Wednesday, July 23, 2008
Shopping while Black
This is why Black people in America need to seriously come up with Smart Black spending strategies. Don't put money in places that don't respect your humanity.
This is the latest from CNN's Black in America series.
By Soledad O'Brien
For Atlanta native Leah Wells, it's the humiliation she remembers most.
Not long ago, Wells sent me a note and forwarded a letter she had just mailed to Glenn Murphy, chairman and CEO of Gap Inc. The letter detailed what happened when Wells and two girlfriends decided to ditch the gym during an office lunch break and do some "power-shopping" instead. The three young women, all in their 20s and all black, ended up detained for shoplifting.
"We were dressed professionally," Wells told me. "It was casual Friday. We had on dresses and casual office wear. We were racially profiled. It was as simple as that."
Wells says she and her friends were detained by six Gwinnett County, Georgia, police officers for "about an hour and a half" at the entrance of an Old Navy store, owned by Gap. Their crime, as Wells sees it, was being black in America.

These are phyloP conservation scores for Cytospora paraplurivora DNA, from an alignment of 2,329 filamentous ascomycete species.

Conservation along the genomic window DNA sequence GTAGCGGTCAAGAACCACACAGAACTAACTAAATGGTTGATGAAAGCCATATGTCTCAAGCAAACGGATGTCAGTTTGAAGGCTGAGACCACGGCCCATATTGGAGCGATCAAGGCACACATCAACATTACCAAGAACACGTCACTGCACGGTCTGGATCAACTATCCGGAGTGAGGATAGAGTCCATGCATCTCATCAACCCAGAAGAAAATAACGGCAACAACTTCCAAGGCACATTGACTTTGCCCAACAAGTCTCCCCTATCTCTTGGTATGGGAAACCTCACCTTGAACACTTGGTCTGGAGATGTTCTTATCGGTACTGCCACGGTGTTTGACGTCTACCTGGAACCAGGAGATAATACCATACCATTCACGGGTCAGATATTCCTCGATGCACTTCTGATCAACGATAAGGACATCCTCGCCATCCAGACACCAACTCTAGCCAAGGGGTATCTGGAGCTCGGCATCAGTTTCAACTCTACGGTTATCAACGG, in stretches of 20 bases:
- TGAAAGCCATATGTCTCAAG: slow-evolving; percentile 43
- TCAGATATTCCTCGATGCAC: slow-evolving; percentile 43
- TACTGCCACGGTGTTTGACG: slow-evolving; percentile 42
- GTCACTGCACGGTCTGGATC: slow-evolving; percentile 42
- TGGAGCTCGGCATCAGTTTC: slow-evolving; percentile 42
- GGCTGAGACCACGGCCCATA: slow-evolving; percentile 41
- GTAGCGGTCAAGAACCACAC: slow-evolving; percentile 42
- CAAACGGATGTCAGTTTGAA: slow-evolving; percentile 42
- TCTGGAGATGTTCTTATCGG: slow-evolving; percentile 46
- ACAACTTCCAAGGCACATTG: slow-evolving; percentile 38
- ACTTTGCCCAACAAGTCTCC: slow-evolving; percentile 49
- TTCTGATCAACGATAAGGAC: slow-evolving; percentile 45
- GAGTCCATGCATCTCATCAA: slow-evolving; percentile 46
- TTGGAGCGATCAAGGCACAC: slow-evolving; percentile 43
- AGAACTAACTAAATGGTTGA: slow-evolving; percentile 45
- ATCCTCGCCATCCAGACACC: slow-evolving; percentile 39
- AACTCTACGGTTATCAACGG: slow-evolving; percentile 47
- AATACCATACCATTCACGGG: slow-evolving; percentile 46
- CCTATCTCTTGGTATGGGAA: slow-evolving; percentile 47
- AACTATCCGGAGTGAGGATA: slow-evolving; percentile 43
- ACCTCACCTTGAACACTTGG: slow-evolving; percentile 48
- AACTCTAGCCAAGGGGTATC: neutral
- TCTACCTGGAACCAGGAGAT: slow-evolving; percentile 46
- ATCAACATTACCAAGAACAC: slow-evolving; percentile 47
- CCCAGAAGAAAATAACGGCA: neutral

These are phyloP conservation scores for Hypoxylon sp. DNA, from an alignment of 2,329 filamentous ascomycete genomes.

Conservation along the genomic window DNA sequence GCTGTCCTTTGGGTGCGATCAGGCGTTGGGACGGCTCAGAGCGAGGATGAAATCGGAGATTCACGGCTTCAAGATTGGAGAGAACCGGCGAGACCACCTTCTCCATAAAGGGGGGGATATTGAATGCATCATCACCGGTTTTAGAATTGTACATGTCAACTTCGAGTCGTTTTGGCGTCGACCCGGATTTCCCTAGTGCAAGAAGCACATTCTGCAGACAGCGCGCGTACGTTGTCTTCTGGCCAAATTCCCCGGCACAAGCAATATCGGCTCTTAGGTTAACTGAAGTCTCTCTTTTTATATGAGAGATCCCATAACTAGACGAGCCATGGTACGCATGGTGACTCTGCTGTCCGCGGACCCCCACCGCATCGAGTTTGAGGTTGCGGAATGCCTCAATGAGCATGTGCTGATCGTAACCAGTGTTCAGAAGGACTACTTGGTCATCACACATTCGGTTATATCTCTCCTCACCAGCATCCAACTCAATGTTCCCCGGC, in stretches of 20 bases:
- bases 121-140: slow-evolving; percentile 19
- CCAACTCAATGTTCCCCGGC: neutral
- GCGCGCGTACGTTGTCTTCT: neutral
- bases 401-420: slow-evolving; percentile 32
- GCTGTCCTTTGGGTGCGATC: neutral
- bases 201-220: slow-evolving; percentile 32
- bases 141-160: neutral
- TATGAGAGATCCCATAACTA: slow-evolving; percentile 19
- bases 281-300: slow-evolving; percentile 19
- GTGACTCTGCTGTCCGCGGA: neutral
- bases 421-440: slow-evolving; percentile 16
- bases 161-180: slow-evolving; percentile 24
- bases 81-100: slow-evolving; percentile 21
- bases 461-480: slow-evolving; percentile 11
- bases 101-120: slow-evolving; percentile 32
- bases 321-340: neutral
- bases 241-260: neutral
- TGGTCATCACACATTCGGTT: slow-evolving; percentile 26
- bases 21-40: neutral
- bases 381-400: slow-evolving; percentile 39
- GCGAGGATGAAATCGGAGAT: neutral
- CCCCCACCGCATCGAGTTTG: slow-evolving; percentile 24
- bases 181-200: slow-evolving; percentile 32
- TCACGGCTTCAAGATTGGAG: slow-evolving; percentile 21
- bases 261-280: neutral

In her letter to Murphy, Wells describes enduring "disdainful stares from the mothers and grandmothers and children entering the store." Police responded to a call from mall security about a gang of shoplifters in the store. They found no stolen merchandise on Wells or her friends. No one -- not the police, not the store managers -- bothered to apologize.
"No matter your education, your status or profession, some still only see the color of your skin," Wells wrote two months after the event.